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Health & Education: What's the Link?

Though rural students in China face many educational disadvantages due to a lack of resources, an equally serious obstacle in their academic performance may not be as immediately apparent: their health.

Surveys conducted by the Rural Education Action Program (REAP) have shown that a large fraction of schoolchildren in China are affected by basic health problems. For example, 25%-40% of elementary school students in Rural China suffer from nutritional deficiencies, over 10% have uncorrected vision, and nearly 40% are infected with intestinal worms.

25%-40% of elementary school students in rural China suffer from nutritional deficiencies.

What can be done?

All of these conditions have significant negative impacts on children’s learning, putting them at a disadvantage compared to their richer, urban counterparts. These health problems are all easily treated, but are often overlooked in resource constrained communities. REAP aims to identify health care delivery solutions that can help give these children a better future.

To date, REAP has completed several large-scale nutritional projects that have identified the extent to which poor nutrition is affecting child outcomes, and explored various ways to improve student nutrition including educating parents about anemia, egg a day, supplementing meals, and providing performance incentives (now in its second phase)。

We have communicated the results of these projects to both provincial and national level officials. Thanks to REAP’s work on multivitamin supplementation (see hereherehere, and here),school-based nutrition has become an integral part of national education policy, and several provinces have already adopted their own nutritional supplementation programs. REAP has also moved beyond traditional health education campaigns to experiment with new ways of delivering health information. Our latest project uses mobile phones to communicate important nutrition information to parents in remote areas.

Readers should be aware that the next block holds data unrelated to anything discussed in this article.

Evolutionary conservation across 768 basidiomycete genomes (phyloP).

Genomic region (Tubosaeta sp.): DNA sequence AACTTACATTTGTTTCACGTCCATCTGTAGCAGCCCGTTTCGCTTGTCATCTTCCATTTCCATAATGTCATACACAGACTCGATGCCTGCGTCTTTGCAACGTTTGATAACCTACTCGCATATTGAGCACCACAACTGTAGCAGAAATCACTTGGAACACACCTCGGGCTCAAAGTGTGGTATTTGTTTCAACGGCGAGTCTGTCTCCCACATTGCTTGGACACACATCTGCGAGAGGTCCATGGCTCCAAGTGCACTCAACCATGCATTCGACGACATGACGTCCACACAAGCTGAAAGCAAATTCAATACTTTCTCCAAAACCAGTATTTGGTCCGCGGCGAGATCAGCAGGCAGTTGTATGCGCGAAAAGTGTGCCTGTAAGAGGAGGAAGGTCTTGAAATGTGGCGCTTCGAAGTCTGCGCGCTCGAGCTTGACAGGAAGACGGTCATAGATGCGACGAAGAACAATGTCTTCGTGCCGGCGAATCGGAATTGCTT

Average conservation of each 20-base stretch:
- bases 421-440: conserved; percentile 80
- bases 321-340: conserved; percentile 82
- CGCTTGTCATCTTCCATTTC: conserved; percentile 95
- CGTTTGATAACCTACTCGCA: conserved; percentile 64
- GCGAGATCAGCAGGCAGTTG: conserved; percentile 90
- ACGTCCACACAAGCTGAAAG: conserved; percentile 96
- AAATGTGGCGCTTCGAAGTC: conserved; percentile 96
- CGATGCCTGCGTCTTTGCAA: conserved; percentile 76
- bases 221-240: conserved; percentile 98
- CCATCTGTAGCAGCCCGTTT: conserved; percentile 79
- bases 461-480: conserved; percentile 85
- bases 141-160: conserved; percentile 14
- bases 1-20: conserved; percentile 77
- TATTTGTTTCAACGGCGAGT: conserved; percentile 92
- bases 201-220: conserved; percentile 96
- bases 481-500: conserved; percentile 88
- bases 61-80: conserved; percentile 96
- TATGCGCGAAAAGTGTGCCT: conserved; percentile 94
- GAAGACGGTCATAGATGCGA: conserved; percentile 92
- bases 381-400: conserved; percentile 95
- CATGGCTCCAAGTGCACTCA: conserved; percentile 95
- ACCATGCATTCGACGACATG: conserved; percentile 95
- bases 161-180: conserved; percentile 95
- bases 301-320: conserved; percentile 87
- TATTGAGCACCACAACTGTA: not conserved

Now What?

REAP has a number of new and exciting projects in the pipeline. Having confirmed the high prevalence of intestinal worms in rural China, we are now exploring the most effective way to reduce the risk of infection.

We have just launched the "Seeing is Learning" eye care initiative, an innovative venture with the stated goals of educating students and their families about proper eye care, testing children for poor vision, and improving access to corrective lenses.

The nutrients that a child receives in her first 1000 days of life—from conception to 24 months—have a strong and positive effect on her lifelong development.

We are also expanding our scope to include one of the most vulnerable groups in China: infants and pregnant womenFrom maternal nutrient supplementation to educating infant caregivers and nourishing infants themselves, REAP is working to identify simple and sustainable ways to ensure that Chinese babies receive the nutrients they need to grow up to be good students—and productive members of society.

 

 

Click the projects below to learn more!


Seeing is Learning-Evaluating the Impact of Eye Care Delivery on Eyeglass Utilization and School Performance in Shaanxi and Gansu's Rural Communities

Nourishing the Future: Targeting Infants and Their Caregivers to Reduce Undernutrition in Rural China

Intestinal Roundworm Eradication: What works?

Text Messaging for Health in Rural China

Chewable Vitamins to Combat Micronutrient Deficiencies in Resource Constrained Communities

Egg Programs and Nutritional Deficiencies in Gansu: Worth the Effort?

Worm Count 2010: Deworming and Educational Performance

Best Buy Toolkit for Health

Teachers, Parents and Students Teaming up to Learn about Overcoming Anemia

Is One Egg Enough?

Paying for Performance in the Battle Against Anemia in China

Paying for Performance II: The cost effectiveness of strategies to combat anemia in China

Healthy Head Start: Targeting Pregnant Women to Improve Child Health